One of the things for which Hurricane Sandy is best remembered is how well it was predicted. We knew days in advance that it was coming, and those, like me, who lived in its path, had time to prepare for it. As much as is humanly possible to prepare for a Category 3 storm.
I clearly remember Saturday, Oct. 27, 2012. I went to the Waldbaum’s supermarket near my home in Long Beach, New York, to buy supplies for my wife and three young children. I was leaving for Mexico City the next day to present at a conference there, so I wanted to be sure my family had everything they might possibly need. With a background in law enforcement, emergency response, and as the former Deputy Commissioner of the Office of Administration for the Greater New York City Area, I was keenly aware of the importance of disaster preparedness.
I woke up early on Sunday, Oct. 28, to get ready for my flight. The sky was beautiful and clear. You wouldn’t believe a storm was on the way. I boarded my flight and was soon touching down in Mexico City.
That’s when I got the first call from my wife. She said it was starting to rain really hard and water was rushing down the street. In a matter of seconds, the house started to flood.
And then we lost communication—for five days.
My story is not unlike that of anyone who has personally experienced a disaster, be it natural or man-made. But relief and the road to recovery came to me and my family long before many others because of something I use every day in my job: video conferencing.
The only thing anyone cares about in the first minutes following a crisis is safety. Immediately after, the ability to connect—especially visually, face to face—becomes a top priority. This is true on both a personal and a professional level, as families as well as companies of all sizes begin the process of putting their lives and businesses back together.
By the time I was able to get back to Long Beach, on Friday, Nov. 2, my family was staying with relatives. The cellular towers in the heart of Long Beach were down, but I discovered if I drove up to the main cell tower outside of town, I could get a connection. The first thing I did was launch my Polycom RealPresence Mobile video chat app on my iPhone to call my wife. She immediately answered on her Samsung smart phone, and we saw each other for the first time in nearly a week. It had been a while since a smile came to my face in those painful times, but the ability to see each other was the beginning of our disaster recovery.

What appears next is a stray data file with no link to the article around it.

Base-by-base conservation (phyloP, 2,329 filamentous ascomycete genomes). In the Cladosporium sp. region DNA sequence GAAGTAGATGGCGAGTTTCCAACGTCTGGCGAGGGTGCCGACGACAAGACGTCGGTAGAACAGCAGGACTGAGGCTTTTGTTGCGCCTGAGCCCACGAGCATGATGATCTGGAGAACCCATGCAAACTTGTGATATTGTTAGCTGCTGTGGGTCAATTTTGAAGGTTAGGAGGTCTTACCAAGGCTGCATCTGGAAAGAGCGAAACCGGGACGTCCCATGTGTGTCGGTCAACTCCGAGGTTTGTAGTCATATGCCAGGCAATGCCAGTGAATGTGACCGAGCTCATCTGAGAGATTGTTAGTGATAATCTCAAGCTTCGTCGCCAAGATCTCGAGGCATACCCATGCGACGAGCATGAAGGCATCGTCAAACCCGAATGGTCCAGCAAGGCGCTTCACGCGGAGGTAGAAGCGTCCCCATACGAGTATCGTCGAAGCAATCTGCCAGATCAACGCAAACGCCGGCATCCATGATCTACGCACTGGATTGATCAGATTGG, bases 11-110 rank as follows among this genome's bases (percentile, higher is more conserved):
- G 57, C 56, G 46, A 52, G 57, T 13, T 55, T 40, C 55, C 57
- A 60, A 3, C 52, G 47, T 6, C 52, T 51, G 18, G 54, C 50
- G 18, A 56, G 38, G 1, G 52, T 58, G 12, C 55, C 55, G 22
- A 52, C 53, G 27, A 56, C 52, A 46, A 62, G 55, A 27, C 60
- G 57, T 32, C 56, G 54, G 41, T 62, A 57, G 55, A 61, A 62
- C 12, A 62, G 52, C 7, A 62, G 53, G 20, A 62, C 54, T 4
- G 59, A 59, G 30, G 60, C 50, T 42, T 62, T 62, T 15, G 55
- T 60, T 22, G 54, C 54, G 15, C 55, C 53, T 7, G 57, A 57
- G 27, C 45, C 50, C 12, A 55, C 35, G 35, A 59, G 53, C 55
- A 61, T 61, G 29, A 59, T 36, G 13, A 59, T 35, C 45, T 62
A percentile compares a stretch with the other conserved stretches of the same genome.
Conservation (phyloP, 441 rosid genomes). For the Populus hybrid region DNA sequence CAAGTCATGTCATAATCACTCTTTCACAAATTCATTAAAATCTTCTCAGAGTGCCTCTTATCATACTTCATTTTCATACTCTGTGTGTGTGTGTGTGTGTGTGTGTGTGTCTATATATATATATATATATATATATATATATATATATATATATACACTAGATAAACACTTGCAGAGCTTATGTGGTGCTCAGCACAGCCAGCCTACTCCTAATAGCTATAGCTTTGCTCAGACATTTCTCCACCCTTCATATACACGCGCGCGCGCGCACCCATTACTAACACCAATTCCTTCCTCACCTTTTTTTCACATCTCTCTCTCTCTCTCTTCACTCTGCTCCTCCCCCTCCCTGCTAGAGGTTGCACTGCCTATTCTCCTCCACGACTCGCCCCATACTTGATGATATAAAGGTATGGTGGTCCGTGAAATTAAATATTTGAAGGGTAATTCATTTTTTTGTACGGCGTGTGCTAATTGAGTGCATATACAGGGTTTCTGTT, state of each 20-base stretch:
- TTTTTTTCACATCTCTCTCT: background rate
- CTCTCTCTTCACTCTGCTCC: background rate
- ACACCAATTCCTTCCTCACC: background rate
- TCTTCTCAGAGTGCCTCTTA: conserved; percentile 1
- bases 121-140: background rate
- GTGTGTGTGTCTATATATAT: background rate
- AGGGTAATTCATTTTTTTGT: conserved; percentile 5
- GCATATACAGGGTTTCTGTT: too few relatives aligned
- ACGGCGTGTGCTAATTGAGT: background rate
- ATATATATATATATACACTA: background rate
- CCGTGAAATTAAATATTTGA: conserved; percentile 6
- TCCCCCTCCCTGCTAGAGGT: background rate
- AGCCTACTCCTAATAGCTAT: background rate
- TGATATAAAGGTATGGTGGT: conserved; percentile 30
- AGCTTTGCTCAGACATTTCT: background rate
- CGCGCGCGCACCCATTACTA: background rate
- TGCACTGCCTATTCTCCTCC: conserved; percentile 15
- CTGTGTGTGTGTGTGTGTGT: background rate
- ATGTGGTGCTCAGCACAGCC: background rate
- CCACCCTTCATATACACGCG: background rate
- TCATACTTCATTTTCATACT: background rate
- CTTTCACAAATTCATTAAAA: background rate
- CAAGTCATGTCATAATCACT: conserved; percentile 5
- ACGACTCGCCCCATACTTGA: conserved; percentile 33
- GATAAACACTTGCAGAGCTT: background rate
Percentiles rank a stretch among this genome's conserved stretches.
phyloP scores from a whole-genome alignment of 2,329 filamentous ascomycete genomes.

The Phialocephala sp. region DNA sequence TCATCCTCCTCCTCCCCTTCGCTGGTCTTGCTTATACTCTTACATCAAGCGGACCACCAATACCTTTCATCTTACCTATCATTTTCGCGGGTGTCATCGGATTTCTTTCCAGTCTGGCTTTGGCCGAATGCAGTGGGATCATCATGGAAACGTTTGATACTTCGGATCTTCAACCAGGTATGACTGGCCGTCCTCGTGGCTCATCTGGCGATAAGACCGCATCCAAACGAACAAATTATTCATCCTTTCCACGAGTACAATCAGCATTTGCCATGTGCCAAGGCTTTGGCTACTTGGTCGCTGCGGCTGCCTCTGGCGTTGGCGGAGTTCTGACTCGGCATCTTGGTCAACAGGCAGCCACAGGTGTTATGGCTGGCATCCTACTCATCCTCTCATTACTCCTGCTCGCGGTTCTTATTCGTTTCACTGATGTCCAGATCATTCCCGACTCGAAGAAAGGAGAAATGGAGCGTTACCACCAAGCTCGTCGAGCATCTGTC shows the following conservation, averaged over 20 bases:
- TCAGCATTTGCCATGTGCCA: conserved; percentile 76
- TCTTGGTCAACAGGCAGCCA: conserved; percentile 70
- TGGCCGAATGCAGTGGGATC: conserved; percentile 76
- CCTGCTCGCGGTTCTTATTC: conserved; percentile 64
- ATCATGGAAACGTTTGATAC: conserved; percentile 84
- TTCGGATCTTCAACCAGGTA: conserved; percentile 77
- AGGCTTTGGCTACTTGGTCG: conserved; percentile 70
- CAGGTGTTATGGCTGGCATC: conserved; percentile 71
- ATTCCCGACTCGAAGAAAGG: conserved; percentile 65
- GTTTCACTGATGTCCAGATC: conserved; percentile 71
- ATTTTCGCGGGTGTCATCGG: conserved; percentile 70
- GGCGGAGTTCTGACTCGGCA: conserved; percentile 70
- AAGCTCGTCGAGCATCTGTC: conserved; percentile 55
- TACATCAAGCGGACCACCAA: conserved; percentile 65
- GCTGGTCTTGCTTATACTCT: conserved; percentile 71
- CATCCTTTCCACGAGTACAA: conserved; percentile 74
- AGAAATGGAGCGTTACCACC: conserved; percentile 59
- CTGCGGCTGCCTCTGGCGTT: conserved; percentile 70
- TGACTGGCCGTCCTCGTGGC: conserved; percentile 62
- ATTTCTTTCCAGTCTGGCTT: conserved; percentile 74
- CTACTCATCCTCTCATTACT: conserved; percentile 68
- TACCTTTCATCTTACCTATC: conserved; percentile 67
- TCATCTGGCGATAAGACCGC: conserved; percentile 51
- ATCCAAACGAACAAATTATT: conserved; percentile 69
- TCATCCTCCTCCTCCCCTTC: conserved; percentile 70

Reassured about my family’s comfort and safety, I decided to stay in Long Beach to get our ravaged house back in order and help with the relief programs that were under way. When City Manager Jack Schnirman asked me to help with the recovery effort, I was quick to say yes.
Our conversation soon turned to emergency communications—how the City of Long Beach could use technology for disaster response and to connect families and loved ones who, like me, were separated by time and distance.
The benefits of video conferencing are now widely recognized by world-class emergency services teams. These proven technologies enable personnel to be better prepared, to quickly assess situations and to securely communicate face-to-face in any environment, whether from an offsite command center or in the field, thus helping to ensure rapid and informed decision-making for greater mission success.
In a recent situation similar to Hurricane Sandy, the governor of Fushun, Liaoning Province, China, held an emergency video conference at the province’s Flood Control and Drought Relief Headquarters after the catastrophic flood there severely affected more than 316,000 people. By using Polycom enterprise video conferencing, emergency management teams were able to analyze real-time flood data, discuss relief methods, and identify immediate mitigation and assistance actions for citizens.
Similarly, when Hurricane Katrina devastated New Orleans in 2005, the Oklahoma Army National Guard went to the area to help and brought a video conferencing package with them. This enabled fast and direct communication between commanders and managers in Oklahoma and personnel in downtown New Orleans.
The information and response these systems made possible was invaluable during a time of chaos. It was possible only because video conferencing had been in place and in use well before the crises occurred.
Video conferencing also helps businesses better handle crisis scenarios. As employees communicate over video, they do more than get work done. They gain assurance that the co-workers who are a major part of their daily lives are safe and well, which is a huge psychological boost to people coping with disasters outside their door. The technology also makes it possible to easily and efficiently work remotely, which has proven to be highly beneficial in the aftermath of many emergencies, such as the SARS epidemic, the earthquake and subsequent nuclear disaster in Japan, and the closure of airports due to a variety of reasons.
Today I’m a member of the Long Beach Public Safety Commission, working closely with City Manager Jack Schnirman on the development of an Emergency Management Command and Control center. One of our top priorities is preparedness. As we have all learned, although the technology to better predict natural disasters has unquestionably saved lives, the ability to fully communicate and collaborate once the storm has blown over depends entirely on the systems that are in place—long before the first warning signs.
This is something I already knew in my job at Polycom, but when Hurricane Sandy hit, it was about my home, and my hometown. Now, the importance of having a disaster response plan that includes the ability to connect and communicate over video (both inside and outside a crisis area) is as real and immediate to me as the wreckage that once surrounded me.